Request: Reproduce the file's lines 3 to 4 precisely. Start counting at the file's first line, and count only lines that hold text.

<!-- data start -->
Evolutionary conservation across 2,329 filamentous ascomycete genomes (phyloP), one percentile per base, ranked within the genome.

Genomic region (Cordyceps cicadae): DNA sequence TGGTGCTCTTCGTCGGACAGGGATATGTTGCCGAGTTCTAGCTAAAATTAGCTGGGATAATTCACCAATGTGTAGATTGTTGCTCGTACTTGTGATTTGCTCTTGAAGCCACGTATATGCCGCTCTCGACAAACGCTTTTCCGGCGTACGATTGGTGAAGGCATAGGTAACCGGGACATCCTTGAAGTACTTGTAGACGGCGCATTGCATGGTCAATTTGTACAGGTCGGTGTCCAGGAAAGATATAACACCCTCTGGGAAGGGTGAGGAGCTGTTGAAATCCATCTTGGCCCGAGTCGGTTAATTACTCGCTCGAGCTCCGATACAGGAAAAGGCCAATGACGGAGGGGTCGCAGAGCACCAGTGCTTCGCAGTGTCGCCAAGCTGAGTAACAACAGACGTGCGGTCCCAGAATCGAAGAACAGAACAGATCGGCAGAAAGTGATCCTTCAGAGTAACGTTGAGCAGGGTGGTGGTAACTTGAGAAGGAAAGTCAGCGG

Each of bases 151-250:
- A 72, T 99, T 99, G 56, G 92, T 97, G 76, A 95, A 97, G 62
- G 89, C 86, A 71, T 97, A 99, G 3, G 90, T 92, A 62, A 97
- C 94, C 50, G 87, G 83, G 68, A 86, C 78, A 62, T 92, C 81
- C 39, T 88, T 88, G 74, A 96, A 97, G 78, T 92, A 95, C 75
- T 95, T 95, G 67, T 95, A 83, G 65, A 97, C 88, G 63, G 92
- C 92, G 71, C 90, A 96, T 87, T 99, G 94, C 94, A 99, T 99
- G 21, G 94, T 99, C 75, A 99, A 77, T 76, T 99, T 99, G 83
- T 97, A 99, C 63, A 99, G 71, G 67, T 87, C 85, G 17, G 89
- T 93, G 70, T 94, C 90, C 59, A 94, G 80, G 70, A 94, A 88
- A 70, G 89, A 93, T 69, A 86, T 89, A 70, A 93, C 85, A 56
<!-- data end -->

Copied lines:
Each of bases 151-250:
- A 72, T 99, T 99, G 56, G 92, T 97, G 76, A 95, A 97, G 62